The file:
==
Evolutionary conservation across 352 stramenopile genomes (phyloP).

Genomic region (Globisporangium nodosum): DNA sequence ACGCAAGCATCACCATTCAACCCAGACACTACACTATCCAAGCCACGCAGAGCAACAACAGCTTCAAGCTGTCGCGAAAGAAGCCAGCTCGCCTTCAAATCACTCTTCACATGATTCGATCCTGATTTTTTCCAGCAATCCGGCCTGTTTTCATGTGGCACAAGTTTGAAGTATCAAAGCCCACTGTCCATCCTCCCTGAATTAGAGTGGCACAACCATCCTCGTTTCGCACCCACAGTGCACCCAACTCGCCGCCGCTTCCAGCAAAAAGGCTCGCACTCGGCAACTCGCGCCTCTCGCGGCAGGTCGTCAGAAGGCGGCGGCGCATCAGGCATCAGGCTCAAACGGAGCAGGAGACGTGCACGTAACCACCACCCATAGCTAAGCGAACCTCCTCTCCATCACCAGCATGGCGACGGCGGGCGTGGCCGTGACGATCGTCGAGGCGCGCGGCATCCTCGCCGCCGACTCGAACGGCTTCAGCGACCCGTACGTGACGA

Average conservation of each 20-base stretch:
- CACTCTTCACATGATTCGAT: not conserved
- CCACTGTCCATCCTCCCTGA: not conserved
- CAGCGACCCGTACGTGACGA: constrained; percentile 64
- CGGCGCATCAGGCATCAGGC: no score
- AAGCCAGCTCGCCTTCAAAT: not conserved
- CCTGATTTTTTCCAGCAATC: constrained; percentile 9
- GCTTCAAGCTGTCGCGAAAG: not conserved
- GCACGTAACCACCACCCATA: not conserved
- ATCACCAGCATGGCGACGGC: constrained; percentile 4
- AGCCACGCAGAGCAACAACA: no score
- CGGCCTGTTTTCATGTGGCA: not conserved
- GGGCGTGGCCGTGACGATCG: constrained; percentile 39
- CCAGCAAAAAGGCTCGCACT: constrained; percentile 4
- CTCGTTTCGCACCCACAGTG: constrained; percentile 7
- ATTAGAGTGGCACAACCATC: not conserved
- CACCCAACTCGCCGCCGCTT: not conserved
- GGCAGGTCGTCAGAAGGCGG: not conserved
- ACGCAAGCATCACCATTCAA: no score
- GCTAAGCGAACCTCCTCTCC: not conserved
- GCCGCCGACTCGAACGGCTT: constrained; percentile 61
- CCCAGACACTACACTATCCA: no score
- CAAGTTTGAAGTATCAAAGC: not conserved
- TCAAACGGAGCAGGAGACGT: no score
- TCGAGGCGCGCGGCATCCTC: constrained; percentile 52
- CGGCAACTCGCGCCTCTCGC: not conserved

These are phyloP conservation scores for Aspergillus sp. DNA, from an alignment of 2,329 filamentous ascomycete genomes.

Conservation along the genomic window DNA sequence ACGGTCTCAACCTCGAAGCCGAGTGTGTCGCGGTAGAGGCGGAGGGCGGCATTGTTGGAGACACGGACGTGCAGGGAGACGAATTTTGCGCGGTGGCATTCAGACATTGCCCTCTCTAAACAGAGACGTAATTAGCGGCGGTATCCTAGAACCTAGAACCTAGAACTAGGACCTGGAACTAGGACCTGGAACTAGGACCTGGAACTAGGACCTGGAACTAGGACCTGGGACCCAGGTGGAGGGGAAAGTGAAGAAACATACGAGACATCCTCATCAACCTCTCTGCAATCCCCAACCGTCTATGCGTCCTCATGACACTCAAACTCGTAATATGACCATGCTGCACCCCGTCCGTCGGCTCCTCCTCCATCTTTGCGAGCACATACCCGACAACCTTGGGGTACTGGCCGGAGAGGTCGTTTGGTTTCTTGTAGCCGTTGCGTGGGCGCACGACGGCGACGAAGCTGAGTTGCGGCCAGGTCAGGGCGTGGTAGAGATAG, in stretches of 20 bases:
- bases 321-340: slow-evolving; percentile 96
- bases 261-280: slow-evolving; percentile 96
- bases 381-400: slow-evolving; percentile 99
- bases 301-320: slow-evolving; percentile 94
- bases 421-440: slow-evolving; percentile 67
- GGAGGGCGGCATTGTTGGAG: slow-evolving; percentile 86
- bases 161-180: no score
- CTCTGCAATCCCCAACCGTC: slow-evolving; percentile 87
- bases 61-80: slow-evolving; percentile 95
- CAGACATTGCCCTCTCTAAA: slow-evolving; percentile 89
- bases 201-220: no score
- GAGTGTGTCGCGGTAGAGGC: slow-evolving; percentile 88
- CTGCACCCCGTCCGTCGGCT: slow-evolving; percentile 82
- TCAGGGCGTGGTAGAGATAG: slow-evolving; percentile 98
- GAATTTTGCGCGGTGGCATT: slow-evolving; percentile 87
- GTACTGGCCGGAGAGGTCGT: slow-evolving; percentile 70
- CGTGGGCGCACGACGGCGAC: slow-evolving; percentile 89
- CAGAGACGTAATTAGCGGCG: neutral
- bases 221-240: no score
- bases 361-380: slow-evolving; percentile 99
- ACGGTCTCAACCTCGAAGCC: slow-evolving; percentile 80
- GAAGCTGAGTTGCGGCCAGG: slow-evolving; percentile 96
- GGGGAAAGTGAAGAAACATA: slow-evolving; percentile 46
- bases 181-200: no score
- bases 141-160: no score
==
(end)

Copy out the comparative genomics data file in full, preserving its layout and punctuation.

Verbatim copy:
Evolutionary conservation across 352 stramenopile genomes (phyloP).

Genomic region (Globisporangium nodosum): DNA sequence ACGCAAGCATCACCATTCAACCCAGACACTACACTATCCAAGCCACGCAGAGCAACAACAGCTTCAAGCTGTCGCGAAAGAAGCCAGCTCGCCTTCAAATCACTCTTCACATGATTCGATCCTGATTTTTTCCAGCAATCCGGCCTGTTTTCATGTGGCACAAGTTTGAAGTATCAAAGCCCACTGTCCATCCTCCCTGAATTAGAGTGGCACAACCATCCTCGTTTCGCACCCACAGTGCACCCAACTCGCCGCCGCTTCCAGCAAAAAGGCTCGCACTCGGCAACTCGCGCCTCTCGCGGCAGGTCGTCAGAAGGCGGCGGCGCATCAGGCATCAGGCTCAAACGGAGCAGGAGACGTGCACGTAACCACCACCCATAGCTAAGCGAACCTCCTCTCCATCACCAGCATGGCGACGGCGGGCGTGGCCGTGACGATCGTCGAGGCGCGCGGCATCCTCGCCGCCGACTCGAACGGCTTCAGCGACCCGTACGTGACGA

Average conservation of each 20-base stretch:
- CACTCTTCACATGATTCGAT: not conserved
- CCACTGTCCATCCTCCCTGA: not conserved
- CAGCGACCCGTACGTGACGA: constrained; percentile 64
- CGGCGCATCAGGCATCAGGC: no score
- AAGCCAGCTCGCCTTCAAAT: not conserved
- CCTGATTTTTTCCAGCAATC: constrained; percentile 9
- GCTTCAAGCTGTCGCGAAAG: not conserved
- GCACGTAACCACCACCCATA: not conserved
- ATCACCAGCATGGCGACGGC: constrained; percentile 4
- AGCCACGCAGAGCAACAACA: no score
- CGGCCTGTTTTCATGTGGCA: not conserved
- GGGCGTGGCCGTGACGATCG: constrained; percentile 39
- CCAGCAAAAAGGCTCGCACT: constrained; percentile 4
- CTCGTTTCGCACCCACAGTG: constrained; percentile 7
- ATTAGAGTGGCACAACCATC: not conserved
- CACCCAACTCGCCGCCGCTT: not conserved
- GGCAGGTCGTCAGAAGGCGG: not conserved
- ACGCAAGCATCACCATTCAA: no score
- GCTAAGCGAACCTCCTCTCC: not conserved
- GCCGCCGACTCGAACGGCTT: constrained; percentile 61
- CCCAGACACTACACTATCCA: no score
- CAAGTTTGAAGTATCAAAGC: not conserved
- TCAAACGGAGCAGGAGACGT: no score
- TCGAGGCGCGCGGCATCCTC: constrained; percentile 52
- CGGCAACTCGCGCCTCTCGC: not conserved

These are phyloP conservation scores for Aspergillus sp. DNA, from an alignment of 2,329 filamentous ascomycete genomes.

Conservation along the genomic window DNA sequence ACGGTCTCAACCTCGAAGCCGAGTGTGTCGCGGTAGAGGCGGAGGGCGGCATTGTTGGAGACACGGACGTGCAGGGAGACGAATTTTGCGCGGTGGCATTCAGACATTGCCCTCTCTAAACAGAGACGTAATTAGCGGCGGTATCCTAGAACCTAGAACCTAGAACTAGGACCTGGAACTAGGACCTGGAACTAGGACCTGGAACTAGGACCTGGAACTAGGACCTGGGACCCAGGTGGAGGGGAAAGTGAAGAAACATACGAGACATCCTCATCAACCTCTCTGCAATCCCCAACCGTCTATGCGTCCTCATGACACTCAAACTCGTAATATGACCATGCTGCACCCCGTCCGTCGGCTCCTCCTCCATCTTTGCGAGCACATACCCGACAACCTTGGGGTACTGGCCGGAGAGGTCGTTTGGTTTCTTGTAGCCGTTGCGTGGGCGCACGACGGCGACGAAGCTGAGTTGCGGCCAGGTCAGGGCGTGGTAGAGATAG, in stretches of 20 bases:
- bases 321-340: slow-evolving; percentile 96
- bases 261-280: slow-evolving; percentile 96
- bases 381-400: slow-evolving; percentile 99
- bases 301-320: slow-evolving; percentile 94
- bases 421-440: slow-evolving; percentile 67
- GGAGGGCGGCATTGTTGGAG: slow-evolving; percentile 86
- bases 161-180: no score
- CTCTGCAATCCCCAACCGTC: slow-evolving; percentile 87
- bases 61-80: slow-evolving; percentile 95
- CAGACATTGCCCTCTCTAAA: slow-evolving; percentile 89
- bases 201-220: no score
- GAGTGTGTCGCGGTAGAGGC: slow-evolving; percentile 88
- CTGCACCCCGTCCGTCGGCT: slow-evolving; percentile 82
- TCAGGGCGTGGTAGAGATAG: slow-evolving; percentile 98
- GAATTTTGCGCGGTGGCATT: slow-evolving; percentile 87
- GTACTGGCCGGAGAGGTCGT: slow-evolving; percentile 70
- CGTGGGCGCACGACGGCGAC: slow-evolving; percentile 89
- CAGAGACGTAATTAGCGGCG: neutral
- bases 221-240: no score
- bases 361-380: slow-evolving; percentile 99
- ACGGTCTCAACCTCGAAGCC: slow-evolving; percentile 80
- GAAGCTGAGTTGCGGCCAGG: slow-evolving; percentile 96
- GGGGAAAGTGAAGAAACATA: slow-evolving; percentile 46
- bases 181-200: no score
- bases 141-160: no score